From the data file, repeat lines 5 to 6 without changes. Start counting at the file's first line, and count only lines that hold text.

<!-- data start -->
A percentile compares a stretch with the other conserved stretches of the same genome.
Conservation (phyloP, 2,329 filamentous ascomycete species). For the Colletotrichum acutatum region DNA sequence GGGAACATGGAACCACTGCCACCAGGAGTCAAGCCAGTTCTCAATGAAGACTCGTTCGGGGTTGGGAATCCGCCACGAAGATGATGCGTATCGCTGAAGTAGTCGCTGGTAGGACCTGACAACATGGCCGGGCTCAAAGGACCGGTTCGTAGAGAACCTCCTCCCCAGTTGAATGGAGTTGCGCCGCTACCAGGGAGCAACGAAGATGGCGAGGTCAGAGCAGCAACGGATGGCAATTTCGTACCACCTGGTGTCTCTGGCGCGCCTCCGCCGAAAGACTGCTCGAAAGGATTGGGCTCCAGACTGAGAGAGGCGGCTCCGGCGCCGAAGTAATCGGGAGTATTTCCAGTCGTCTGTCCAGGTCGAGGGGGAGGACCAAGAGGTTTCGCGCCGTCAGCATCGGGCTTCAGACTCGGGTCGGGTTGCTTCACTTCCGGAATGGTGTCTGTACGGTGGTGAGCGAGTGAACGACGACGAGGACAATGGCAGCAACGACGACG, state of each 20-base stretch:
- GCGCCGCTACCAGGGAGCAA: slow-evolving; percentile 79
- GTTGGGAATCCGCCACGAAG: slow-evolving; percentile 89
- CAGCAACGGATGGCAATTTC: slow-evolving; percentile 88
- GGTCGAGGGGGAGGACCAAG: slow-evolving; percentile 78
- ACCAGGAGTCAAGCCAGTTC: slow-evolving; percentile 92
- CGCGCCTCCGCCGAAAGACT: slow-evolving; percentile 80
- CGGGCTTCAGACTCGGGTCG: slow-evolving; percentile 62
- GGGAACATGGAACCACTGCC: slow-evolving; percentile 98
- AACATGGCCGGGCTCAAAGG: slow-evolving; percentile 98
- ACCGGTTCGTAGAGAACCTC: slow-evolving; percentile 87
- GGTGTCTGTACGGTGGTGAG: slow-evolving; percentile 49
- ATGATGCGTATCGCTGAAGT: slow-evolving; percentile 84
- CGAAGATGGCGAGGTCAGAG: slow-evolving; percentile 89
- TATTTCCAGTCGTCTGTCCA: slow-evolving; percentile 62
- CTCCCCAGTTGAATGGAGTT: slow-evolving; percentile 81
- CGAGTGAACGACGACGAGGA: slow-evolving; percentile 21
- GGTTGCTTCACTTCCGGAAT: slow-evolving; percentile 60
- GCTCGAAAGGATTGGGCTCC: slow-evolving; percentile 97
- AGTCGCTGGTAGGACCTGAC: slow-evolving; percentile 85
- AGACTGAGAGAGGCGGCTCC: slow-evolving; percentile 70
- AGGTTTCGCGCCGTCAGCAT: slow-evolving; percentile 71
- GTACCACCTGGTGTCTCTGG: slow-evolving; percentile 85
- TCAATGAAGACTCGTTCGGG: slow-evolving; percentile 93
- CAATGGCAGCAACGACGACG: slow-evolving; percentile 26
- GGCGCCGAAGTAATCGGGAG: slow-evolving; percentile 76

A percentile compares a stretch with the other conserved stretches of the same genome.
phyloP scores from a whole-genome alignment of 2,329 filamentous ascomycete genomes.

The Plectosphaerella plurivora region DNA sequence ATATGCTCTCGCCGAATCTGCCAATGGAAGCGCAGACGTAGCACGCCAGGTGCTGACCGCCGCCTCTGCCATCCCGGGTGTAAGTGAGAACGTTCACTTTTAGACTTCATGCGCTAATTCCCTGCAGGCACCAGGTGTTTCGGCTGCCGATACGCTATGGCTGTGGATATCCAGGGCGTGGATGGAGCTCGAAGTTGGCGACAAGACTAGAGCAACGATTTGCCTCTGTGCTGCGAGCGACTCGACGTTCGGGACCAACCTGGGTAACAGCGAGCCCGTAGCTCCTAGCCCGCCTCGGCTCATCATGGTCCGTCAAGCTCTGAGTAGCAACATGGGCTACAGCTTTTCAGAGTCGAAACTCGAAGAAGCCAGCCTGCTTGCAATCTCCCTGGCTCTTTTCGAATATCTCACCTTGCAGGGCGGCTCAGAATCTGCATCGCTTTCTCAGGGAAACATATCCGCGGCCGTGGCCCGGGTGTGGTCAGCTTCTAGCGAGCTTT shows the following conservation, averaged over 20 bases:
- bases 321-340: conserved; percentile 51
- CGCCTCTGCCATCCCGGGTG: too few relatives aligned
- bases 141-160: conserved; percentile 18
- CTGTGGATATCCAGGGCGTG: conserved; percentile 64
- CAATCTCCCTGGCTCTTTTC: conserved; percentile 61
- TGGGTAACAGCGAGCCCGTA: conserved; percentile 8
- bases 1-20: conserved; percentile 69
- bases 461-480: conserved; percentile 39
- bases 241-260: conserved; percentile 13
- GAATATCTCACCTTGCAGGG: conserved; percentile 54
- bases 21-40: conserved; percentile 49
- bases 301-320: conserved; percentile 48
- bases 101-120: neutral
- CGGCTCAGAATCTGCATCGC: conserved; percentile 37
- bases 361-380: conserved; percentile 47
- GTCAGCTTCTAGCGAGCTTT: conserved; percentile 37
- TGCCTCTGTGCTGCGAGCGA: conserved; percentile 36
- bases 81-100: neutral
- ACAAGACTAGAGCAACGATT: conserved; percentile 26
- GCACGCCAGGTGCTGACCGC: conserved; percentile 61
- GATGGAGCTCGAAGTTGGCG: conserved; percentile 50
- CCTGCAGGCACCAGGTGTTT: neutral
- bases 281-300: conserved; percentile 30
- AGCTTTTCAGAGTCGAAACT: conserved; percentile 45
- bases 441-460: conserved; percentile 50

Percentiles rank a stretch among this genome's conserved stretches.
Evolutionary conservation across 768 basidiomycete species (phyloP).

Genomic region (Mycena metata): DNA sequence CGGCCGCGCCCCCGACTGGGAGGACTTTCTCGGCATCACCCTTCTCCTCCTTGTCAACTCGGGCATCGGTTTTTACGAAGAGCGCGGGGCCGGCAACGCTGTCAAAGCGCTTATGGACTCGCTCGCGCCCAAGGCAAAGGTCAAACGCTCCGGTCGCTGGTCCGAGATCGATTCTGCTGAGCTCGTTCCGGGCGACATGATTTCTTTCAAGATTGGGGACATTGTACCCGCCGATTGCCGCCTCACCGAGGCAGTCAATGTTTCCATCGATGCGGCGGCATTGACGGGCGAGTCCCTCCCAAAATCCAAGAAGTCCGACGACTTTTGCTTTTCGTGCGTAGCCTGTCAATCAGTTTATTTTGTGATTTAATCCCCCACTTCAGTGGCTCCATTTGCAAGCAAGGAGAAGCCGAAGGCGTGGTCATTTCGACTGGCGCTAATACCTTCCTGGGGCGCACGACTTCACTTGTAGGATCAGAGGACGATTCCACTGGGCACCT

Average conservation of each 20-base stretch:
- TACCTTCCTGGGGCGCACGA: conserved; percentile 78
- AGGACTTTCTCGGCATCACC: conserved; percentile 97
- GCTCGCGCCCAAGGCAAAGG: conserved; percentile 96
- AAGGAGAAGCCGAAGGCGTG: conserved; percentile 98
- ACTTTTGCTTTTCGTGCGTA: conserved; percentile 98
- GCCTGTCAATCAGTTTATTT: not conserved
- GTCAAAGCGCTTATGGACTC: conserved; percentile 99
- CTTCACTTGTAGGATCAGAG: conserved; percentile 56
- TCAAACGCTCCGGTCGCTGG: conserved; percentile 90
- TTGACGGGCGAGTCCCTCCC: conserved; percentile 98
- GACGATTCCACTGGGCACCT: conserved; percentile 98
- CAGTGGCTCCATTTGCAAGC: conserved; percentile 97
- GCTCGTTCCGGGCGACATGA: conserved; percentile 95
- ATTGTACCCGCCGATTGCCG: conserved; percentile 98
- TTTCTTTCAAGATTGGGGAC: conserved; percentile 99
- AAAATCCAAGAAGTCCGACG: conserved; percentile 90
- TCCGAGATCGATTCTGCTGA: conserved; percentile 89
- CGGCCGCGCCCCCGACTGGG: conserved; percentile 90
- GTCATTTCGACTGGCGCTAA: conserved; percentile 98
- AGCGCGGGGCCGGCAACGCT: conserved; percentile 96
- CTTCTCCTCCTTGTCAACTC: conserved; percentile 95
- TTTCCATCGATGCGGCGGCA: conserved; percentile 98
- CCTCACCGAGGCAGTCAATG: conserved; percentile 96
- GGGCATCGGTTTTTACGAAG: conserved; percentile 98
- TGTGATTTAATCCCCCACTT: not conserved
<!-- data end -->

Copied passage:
- CAGCAACGGATGGCAATTTC: slow-evolving; percentile 88
- GGTCGAGGGGGAGGACCAAG: slow-evolving; percentile 78